Some of these earlier anecdotal results are inconsistent, or simply incorrect, which places doubt on the accuracy of their conclusions. Yet articles and books written before the 1970s built their arguments and drew their conclusions about the goddess' identity using these results.
  • Prior to 2000 many studies assumed the plaque was unique (after Frankfort), a one-off made from modelled clay and not made in a mould.... It is mould made.
  • The pigments were incorrectly identified, Plenderlieth is said to have concluded the black areas on the plaque were bitumen, however the black was pronounced to be carbon black in examination of the pigments in 2005. 
  • Prenderleith (1935) ruled it out as a forgery based on this black encrustation not being younger than 15 years. 
  • White pigment was not mentioned before 2005.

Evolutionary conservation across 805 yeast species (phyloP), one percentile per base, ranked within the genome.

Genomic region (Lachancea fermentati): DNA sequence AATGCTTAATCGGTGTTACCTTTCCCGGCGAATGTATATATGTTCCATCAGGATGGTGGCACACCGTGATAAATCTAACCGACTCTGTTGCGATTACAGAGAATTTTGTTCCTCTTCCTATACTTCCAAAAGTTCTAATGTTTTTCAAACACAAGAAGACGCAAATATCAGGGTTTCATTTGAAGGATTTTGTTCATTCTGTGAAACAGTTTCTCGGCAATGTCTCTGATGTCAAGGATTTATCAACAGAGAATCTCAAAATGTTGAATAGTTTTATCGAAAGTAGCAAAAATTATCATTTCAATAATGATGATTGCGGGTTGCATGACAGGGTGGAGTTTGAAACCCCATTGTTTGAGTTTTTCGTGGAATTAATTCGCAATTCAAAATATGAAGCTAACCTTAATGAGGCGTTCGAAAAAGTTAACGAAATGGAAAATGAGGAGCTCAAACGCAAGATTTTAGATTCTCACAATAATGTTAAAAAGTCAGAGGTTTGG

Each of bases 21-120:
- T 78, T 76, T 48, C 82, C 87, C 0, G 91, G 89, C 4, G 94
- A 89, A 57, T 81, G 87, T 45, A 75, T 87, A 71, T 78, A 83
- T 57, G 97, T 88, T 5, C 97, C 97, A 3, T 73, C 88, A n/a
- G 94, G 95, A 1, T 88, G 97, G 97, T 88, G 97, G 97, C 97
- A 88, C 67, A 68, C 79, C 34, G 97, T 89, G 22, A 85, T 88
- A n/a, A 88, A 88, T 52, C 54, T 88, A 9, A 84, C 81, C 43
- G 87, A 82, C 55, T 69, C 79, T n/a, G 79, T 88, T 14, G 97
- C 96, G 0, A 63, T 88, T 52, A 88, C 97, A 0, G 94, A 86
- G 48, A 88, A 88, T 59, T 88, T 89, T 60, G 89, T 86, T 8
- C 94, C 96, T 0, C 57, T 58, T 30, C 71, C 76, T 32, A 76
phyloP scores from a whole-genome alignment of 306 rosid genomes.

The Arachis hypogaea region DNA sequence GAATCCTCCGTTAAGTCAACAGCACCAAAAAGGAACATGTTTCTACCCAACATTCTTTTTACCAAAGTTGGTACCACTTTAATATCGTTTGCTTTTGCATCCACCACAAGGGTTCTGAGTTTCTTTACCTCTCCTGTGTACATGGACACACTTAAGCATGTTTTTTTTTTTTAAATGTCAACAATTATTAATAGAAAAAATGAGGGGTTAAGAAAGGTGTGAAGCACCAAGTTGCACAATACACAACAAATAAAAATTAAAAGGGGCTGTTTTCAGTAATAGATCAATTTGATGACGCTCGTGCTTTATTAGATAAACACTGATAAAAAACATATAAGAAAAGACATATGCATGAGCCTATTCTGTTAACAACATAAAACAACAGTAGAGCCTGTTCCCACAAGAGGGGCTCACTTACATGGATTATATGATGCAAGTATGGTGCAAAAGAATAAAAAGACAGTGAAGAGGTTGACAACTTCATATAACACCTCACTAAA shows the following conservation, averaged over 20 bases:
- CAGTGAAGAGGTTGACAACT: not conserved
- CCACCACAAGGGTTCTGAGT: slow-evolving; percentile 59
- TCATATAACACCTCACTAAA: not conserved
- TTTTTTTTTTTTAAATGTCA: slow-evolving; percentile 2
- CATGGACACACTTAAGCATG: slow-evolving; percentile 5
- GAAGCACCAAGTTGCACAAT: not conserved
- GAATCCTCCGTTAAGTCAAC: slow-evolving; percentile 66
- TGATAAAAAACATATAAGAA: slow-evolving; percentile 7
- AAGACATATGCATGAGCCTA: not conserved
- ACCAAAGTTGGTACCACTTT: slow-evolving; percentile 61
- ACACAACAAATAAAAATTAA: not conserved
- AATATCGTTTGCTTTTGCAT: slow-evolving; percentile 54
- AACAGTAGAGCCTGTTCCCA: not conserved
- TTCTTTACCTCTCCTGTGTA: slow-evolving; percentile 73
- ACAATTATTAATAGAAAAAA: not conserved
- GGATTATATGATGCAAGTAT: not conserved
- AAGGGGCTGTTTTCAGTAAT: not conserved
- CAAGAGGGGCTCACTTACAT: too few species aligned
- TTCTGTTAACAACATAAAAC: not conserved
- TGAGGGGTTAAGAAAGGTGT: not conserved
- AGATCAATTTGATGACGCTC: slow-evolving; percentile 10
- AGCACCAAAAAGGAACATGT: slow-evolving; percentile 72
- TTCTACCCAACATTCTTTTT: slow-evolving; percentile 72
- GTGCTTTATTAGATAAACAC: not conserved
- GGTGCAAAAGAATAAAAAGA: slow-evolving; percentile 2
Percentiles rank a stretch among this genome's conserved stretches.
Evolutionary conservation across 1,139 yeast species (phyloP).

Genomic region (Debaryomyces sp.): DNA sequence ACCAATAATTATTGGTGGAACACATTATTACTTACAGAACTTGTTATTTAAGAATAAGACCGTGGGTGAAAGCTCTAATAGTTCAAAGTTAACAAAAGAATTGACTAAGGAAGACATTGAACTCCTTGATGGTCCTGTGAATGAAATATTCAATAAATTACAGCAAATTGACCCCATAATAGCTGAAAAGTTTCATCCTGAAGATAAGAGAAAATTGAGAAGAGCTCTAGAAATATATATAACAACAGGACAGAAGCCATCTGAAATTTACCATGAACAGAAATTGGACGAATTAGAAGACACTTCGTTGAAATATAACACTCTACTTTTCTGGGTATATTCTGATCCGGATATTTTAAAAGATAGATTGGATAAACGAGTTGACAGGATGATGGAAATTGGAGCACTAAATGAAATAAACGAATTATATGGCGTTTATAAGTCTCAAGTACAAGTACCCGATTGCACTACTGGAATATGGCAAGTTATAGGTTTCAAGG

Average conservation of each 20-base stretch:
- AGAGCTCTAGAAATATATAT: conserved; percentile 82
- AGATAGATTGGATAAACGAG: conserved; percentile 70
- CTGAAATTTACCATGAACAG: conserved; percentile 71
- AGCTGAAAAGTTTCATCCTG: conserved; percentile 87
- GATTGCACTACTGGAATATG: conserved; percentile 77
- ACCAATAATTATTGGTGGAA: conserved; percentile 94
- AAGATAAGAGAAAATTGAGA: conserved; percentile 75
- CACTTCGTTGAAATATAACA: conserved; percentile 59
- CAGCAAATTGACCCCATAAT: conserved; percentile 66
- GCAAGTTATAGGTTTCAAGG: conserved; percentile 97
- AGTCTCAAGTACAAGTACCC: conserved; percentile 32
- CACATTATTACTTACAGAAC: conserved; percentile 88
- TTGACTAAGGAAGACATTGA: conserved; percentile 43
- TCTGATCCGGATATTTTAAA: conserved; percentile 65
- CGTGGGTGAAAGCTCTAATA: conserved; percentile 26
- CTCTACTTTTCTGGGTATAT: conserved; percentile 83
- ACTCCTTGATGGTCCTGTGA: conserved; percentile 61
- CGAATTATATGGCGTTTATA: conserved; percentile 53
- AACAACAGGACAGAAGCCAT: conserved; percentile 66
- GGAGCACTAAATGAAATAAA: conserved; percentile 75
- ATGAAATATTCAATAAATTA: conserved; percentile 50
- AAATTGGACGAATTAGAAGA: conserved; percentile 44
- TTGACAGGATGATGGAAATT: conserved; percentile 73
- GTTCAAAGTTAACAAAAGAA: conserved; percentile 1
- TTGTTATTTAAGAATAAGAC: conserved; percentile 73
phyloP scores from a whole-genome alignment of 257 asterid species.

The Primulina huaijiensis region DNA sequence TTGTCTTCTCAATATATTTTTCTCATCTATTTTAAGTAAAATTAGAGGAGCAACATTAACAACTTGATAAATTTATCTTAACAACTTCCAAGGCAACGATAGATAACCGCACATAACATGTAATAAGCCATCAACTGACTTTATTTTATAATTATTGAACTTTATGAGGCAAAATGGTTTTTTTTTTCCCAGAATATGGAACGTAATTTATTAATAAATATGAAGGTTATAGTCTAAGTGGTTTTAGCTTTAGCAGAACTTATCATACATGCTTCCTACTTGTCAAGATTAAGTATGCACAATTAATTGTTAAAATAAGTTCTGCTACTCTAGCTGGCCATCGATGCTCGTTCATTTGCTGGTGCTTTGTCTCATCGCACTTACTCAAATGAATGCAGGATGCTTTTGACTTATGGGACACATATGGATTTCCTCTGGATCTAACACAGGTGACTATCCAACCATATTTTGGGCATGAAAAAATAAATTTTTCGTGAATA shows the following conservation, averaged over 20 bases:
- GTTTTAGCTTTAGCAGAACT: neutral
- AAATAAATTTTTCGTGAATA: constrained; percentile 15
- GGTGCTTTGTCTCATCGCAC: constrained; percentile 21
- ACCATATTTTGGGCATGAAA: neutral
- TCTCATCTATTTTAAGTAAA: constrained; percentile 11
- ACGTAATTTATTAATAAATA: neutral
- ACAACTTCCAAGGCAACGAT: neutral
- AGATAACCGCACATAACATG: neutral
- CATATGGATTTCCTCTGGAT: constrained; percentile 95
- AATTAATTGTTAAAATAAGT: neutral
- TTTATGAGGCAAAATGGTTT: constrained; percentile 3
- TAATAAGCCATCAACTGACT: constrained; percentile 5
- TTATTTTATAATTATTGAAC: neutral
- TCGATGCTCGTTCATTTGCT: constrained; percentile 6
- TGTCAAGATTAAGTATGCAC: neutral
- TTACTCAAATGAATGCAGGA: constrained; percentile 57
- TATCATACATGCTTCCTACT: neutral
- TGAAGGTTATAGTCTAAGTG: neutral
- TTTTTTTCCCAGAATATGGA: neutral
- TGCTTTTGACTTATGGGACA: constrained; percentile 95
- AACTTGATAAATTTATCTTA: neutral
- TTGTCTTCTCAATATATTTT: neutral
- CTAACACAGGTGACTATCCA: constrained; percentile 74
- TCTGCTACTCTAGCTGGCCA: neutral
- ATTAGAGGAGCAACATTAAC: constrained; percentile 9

• The thermoluminescence tests of the clay were made from 2 small samples on the back of the upper part of the plaque, the external surface has not been tested.

Reconstruction of the colours from Aruz et al, Beyond Babylon 2008.

Cult objects

In 1937-39 Henry Frankfort considered the plaque to be 'exquisite' hand modelled monumental art that can only come from a temple context, many scholars followed his lead.

Yet the plaque is 49.5 cm high and made of moulded clay. It is neither monumental nor is it precious per se. In fact, that it was made in a mould infers that more than one plaque could be made. Speaking as a mould maker myself, creating a mould involves extra time and effort, and is only useful when multiple objects are needed.
And we know that cult statues were classy: 
In fact, there are Mesopotamian texts describing the materials, these generally included gold, silver, cedar, carnelian and lapis lazuli. Cult statues from important temples were lavish and expensive, their absence from archaeological contexts is simply due to their resale value in antiquity (Walker & Dick 1999).

Therefore, if the plaque is from a temple context it is not likely to be the primary cult object of the building.. it is undeniably lovely, but top-grade... it is not. 

Source CDLI year names. Image by Frank Merten.

Place of worship: Temple, brothel or tomb?